Christian, as an adjective, means "relating to or professing Christianity." As a noun, it means "a person who follows the teachings of Christ." The word comes from the Greek Christus, meaning "Christ" or "Messiah", and anum, meaning "of" or "pertaining to."
In Acts 11:26 we read, "in Antioch the disciples were first called Christians." In the first century, because Jesus was Jewish and most of His followers were Jewish, Christianity was first seen as a new sect of Judaism. So the term Christian could be better understood as "those of the Messianic party" in this early context. The Greeks gave these types of names to those who sided together behind political leaders. For example, they termed those who were loyal to General Pompey as "Pompeians" and those who excessively praised Nero Augustus as "Augustinians." So "Christian" was the term for those who believed Jesus was the Jewish Messiah or Christ.
It is important to note, however, that early Christians did not use this name for themselves. In the Bible, they call themselves disciples (Acts 6:1), brothers (Acts 28:14), saints (Acts 9:13), the elect (2 Timothy 2:10), and the church (Acts 5:11). Generally, the Romans did not grant religious freedom to the peoples they conquered. Instead, Rome simply added new gods to their pantheon and required conquered peoples to worship their gods along with all the others in Roman temples. However, Jews were given special permission to continue their monotheistic religious practices. So it was advantageous for early Christians to identify as a new Jewish sect. Conversely, as the Jews began to rebel against Roman rule and the Romans became increasingly hostile toward the Jews, followers of Jesus saw the need to differentiate themselves from the Jewish faith. By the time Rome destroyed the temple in Jerusalem in AD 70, followers of Jesus were using the term Christian for themselves. Despite this distinction, Christians still suffered considerable persecution periodically until the rule of Constantine and the Edict of Milan in AD 313.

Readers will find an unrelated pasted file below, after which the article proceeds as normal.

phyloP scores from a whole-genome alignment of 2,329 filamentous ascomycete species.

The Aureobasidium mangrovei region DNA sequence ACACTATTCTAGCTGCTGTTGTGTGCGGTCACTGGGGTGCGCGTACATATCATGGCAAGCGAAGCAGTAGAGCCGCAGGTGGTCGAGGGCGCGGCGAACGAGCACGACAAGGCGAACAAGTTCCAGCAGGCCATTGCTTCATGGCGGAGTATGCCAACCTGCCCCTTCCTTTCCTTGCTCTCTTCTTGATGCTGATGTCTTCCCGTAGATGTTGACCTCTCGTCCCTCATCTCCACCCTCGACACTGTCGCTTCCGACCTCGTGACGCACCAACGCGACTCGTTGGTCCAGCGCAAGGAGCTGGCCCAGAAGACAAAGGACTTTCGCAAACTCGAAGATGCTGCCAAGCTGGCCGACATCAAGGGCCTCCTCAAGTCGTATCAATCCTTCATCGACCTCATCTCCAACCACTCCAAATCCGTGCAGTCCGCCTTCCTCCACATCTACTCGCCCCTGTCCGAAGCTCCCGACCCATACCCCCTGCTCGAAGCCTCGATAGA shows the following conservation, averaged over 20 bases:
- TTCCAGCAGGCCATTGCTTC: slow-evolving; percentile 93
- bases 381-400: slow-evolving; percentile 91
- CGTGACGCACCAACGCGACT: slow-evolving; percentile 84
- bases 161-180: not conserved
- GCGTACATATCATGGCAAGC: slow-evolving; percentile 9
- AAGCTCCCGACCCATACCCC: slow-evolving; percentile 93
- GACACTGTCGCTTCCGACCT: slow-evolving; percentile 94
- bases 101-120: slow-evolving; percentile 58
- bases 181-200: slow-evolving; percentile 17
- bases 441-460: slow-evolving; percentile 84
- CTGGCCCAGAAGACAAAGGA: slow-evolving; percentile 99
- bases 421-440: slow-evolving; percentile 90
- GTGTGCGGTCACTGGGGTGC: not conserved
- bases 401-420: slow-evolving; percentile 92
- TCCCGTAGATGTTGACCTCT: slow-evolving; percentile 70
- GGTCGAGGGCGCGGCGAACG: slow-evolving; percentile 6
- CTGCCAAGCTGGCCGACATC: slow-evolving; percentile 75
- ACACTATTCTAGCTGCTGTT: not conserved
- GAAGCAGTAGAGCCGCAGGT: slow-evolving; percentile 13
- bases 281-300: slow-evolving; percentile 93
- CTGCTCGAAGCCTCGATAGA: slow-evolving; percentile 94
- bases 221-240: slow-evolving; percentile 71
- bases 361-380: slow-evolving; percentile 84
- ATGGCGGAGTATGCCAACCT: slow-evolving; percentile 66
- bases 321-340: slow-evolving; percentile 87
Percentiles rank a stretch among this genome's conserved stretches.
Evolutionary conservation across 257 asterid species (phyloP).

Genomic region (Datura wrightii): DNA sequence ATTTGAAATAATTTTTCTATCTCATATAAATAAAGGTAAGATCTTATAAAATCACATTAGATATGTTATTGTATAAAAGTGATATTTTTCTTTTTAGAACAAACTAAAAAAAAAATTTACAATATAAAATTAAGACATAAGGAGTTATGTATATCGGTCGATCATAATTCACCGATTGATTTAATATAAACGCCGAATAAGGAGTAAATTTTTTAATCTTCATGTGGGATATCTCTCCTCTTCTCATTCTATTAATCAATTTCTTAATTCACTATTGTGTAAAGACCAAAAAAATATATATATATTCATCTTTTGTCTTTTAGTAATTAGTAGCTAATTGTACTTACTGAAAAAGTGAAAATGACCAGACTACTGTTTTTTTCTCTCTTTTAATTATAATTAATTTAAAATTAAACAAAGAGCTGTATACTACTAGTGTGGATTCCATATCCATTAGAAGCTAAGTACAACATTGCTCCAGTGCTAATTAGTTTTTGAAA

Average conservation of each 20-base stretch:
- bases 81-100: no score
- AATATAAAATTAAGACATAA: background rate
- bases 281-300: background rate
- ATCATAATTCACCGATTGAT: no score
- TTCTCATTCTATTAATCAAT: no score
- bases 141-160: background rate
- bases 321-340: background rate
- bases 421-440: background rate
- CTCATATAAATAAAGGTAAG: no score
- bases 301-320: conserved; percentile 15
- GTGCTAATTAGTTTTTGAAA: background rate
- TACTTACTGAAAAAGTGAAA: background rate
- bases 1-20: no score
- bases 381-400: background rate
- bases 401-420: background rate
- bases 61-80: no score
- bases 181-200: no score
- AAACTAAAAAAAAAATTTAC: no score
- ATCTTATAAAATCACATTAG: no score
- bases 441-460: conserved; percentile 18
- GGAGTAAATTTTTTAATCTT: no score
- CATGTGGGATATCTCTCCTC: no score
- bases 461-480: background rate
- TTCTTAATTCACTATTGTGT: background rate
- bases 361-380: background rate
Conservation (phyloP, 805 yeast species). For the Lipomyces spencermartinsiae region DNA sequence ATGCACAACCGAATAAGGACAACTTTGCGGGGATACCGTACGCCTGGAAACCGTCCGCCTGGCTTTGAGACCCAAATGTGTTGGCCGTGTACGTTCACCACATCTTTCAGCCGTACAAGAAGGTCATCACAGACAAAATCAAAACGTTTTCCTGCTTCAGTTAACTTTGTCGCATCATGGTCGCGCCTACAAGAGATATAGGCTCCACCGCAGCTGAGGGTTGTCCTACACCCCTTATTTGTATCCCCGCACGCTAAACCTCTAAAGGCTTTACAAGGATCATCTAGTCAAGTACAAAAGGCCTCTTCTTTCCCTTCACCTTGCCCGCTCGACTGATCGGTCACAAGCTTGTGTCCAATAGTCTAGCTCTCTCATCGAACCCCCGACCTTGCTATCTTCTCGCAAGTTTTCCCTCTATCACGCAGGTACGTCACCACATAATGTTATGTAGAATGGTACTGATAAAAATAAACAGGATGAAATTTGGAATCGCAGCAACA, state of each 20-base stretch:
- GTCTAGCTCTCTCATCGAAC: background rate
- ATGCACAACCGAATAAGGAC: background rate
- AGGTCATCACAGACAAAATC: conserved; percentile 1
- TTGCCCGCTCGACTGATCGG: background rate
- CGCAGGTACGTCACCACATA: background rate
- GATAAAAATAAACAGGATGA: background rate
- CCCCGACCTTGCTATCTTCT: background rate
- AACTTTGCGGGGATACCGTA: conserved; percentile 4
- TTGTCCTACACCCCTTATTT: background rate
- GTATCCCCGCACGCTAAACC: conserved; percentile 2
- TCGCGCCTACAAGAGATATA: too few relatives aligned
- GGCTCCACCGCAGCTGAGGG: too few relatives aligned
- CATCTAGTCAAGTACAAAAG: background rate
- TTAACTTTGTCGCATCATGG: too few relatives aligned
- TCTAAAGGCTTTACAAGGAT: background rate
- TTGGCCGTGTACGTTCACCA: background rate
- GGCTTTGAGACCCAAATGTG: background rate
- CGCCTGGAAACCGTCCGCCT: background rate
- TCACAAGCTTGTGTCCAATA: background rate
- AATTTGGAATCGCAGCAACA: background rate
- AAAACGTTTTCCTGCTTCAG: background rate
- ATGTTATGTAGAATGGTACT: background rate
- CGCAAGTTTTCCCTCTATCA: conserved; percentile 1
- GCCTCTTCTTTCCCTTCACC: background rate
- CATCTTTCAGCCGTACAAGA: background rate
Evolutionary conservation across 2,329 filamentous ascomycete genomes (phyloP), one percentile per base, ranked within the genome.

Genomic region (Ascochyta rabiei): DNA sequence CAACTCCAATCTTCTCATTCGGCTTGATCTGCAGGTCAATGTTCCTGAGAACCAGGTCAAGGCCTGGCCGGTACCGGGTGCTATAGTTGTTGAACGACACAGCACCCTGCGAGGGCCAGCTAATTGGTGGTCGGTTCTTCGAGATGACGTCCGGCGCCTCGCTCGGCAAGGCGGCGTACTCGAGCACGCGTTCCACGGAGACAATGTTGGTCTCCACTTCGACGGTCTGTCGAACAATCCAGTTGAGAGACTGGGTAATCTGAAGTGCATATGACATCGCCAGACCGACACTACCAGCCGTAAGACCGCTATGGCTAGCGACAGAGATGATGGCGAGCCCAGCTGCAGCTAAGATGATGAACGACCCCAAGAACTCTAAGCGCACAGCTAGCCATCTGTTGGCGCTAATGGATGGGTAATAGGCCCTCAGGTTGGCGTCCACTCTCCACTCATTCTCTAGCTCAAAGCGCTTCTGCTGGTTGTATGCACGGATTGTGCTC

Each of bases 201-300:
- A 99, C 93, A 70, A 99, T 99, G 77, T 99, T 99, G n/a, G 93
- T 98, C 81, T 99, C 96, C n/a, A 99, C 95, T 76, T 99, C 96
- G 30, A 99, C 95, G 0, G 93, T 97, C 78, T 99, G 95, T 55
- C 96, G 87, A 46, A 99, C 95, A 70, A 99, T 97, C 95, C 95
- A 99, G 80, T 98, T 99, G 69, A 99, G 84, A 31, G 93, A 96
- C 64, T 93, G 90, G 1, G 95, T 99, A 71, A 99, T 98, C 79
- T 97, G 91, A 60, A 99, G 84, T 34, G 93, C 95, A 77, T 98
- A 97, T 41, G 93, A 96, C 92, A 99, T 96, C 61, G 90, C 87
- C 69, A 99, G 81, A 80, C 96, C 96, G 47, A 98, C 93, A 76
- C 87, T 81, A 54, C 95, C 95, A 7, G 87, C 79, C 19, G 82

Since that time, the term Christian has meant different things to different people. It has been used to mean simply a person who believes in God but is neither Jewish nor Muslim, rather than a person who trusts Jesus as their Lord and Savior. It has been used as an adjective to simply mean "kind" or "good" as in "that's mighty Christian of you." Others only use the term for a person who had received baptism into their particular denomination. Today, most people use the term to refer to a thing that or person who aligns with the teachings of the New Testament, including the teaching of the necessity of relying on Jesus' work on the cross for the forgiveness of one's sins and submitting one's life to walking humbly with the Lord.
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